This staffing agency started its SEO engagement in January 2015, when its website was bringing in the paid ad equivalent of $100 each month. In other words, the organic search queries taking visitors to the site were the equivalent of $100 if coming from paid ads instead. Their website now sees around $10,000 of traffic value each month. Needless to say, they no longer need paid ads. 

Small business insights

“In the last year and a half, we’ve probably come close to doubling sales because of SEO. Our phones are growing and we have to try hard to keep up with our emails.”

– Beauty eCommerce store

3. Boost website visits coming from search engines

While more leads are usually the goal for SEO, sometimes the objective is to simply raise brand awareness by driving more traffic to a site. 

Small business insights

“Our small, niche, the regional site often drives more traffic to clients’ career portal than our clients’ LinkedIn and Glassdoor profiles. Additionally, [Markitors’] comprehensive ROI reporting has helped us retain, renew, and update clients. I’m looking to double my client-base this year, and if we succeed, it will be because of the ROI story and messaging Markitors has created for us.” 

– Employer branding company

SEO statistics

Seeing SEO churn more profit for small businesses speaks for itself, but it’s important to understand exactly why SEO works. These statistics paint a picture of why SEO has become increasingly widespread in even the most basic of marketing strategies.

45% of small businesses don’t have a website

Even in this digital age where the first place people look for information is a search engine, almost half of small businesses don’t have a website. Word-of-mouth is the most common way that customers receive information from a small business. However, even if 45% of “website-less” businesses rely purely on word-of-mouth, they are missing out on a massive amount of referrals from search engines like Google. Lost sales for them, but a ripe opportunity for you to compete.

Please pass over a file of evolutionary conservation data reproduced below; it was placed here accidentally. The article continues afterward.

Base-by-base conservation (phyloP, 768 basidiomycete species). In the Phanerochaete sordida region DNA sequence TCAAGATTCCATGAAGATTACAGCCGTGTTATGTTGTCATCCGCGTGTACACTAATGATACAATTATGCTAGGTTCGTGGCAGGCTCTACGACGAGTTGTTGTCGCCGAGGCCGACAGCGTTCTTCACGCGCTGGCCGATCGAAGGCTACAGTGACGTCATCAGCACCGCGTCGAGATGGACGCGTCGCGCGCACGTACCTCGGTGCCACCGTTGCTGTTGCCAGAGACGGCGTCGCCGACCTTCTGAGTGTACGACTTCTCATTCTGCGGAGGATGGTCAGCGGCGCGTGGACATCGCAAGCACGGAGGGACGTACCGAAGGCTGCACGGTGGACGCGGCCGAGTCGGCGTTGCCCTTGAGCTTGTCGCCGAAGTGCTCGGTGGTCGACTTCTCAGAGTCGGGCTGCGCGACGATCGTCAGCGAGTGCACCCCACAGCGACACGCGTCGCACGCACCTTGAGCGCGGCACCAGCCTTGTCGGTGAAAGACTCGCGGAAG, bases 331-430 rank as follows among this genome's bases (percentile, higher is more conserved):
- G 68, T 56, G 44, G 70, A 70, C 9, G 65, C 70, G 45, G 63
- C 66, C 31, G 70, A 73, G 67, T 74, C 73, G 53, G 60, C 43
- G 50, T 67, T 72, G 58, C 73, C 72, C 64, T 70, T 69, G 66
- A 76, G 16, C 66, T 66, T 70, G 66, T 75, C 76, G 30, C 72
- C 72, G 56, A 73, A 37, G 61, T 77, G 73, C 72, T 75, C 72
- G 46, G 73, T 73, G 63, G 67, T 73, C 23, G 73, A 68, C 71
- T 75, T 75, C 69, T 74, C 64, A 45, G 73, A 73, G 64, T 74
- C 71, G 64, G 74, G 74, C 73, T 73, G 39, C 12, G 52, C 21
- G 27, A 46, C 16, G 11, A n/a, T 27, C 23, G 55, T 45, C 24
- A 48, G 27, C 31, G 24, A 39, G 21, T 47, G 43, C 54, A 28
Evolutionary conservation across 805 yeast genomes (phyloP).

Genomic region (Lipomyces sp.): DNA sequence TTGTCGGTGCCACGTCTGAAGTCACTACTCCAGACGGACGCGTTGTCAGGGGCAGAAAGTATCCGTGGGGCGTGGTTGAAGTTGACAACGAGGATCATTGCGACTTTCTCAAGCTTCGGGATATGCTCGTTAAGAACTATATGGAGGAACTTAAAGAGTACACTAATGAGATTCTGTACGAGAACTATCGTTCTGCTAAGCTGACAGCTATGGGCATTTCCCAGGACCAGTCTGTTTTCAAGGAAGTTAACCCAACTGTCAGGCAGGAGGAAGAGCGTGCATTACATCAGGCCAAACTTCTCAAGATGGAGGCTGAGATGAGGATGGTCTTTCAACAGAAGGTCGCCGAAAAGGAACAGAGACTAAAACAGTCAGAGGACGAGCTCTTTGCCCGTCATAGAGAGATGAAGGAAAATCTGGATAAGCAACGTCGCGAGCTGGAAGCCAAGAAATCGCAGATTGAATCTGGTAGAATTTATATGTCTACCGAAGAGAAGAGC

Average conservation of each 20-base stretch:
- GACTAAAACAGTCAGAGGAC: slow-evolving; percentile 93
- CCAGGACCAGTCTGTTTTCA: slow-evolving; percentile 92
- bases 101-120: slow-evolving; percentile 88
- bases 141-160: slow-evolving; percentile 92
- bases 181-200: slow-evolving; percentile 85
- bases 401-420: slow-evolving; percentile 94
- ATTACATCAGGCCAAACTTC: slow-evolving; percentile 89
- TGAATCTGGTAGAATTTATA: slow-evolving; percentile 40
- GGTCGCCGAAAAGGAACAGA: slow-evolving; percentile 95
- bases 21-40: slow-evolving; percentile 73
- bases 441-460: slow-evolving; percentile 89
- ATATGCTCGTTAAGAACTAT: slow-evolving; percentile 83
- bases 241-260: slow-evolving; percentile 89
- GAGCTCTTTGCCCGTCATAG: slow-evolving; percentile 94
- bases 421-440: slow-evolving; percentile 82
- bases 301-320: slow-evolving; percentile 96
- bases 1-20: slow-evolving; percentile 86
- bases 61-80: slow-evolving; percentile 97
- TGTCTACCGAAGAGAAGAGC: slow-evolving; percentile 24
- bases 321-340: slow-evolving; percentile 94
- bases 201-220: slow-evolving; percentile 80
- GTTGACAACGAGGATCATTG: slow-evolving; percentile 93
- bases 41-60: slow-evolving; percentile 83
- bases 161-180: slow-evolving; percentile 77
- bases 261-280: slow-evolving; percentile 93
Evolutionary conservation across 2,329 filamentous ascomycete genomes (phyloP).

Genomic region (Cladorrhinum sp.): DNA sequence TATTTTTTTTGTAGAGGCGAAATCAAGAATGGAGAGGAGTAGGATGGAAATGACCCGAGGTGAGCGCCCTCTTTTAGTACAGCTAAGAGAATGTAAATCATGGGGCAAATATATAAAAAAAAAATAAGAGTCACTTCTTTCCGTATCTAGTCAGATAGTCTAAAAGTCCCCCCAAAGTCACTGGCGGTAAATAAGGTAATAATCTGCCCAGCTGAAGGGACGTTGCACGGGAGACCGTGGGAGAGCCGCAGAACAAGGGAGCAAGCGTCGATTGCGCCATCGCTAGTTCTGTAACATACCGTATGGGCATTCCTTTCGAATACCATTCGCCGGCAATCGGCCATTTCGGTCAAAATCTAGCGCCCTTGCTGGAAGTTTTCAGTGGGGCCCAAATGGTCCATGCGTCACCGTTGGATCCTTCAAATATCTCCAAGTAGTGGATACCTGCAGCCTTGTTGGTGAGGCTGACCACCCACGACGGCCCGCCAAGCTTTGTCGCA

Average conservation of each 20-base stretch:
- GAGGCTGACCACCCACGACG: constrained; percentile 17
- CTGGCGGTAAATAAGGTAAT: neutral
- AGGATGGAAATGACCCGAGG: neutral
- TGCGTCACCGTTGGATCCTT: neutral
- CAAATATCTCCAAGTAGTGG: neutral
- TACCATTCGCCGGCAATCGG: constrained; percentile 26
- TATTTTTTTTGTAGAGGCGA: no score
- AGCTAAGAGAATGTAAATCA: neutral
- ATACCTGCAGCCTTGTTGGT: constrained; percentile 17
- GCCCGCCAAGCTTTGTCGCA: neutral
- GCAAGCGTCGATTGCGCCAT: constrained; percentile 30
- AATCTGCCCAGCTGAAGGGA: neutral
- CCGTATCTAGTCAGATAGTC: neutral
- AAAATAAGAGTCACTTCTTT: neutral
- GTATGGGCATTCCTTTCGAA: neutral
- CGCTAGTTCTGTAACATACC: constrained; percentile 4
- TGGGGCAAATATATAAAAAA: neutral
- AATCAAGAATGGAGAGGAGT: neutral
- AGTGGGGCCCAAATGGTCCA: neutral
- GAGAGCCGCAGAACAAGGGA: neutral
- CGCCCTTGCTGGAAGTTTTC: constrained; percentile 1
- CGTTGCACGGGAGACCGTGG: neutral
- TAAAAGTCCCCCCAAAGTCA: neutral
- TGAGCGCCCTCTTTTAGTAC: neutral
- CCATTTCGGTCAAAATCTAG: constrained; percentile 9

53% of shoppers always research before they buy to make the best choice

Information about a company, product, or service is only a quick Google search away. People want to learn more before buying through websites, reviews, images, and competitors. Without clear online visibility, you’re leaving a hole of knowledge that may push customers elsewhere.

The most used channels for research before making an online purchase include a website (74%), email (43%), social media (38%), and retailer’s mobile apps (36%)

Regardless of what generation your customers represent, this statistic proves that an optimized website is a must. Even if your product sells through a third-party platform, such as Amazon, nearly three-fourths of buyers will go hunting after more information on your company website.

The 1st result in Google’s organic search results has an average click-through-rate of 31.7%

Almost one-third of people who search on Google will click on the first result. And, the chances of your website getting seen after that fall a staggering amount. Only 0.78% of Google searchers clicked on something from the second page. Third page? Forget it.

46% of all searches on Google are seeking local information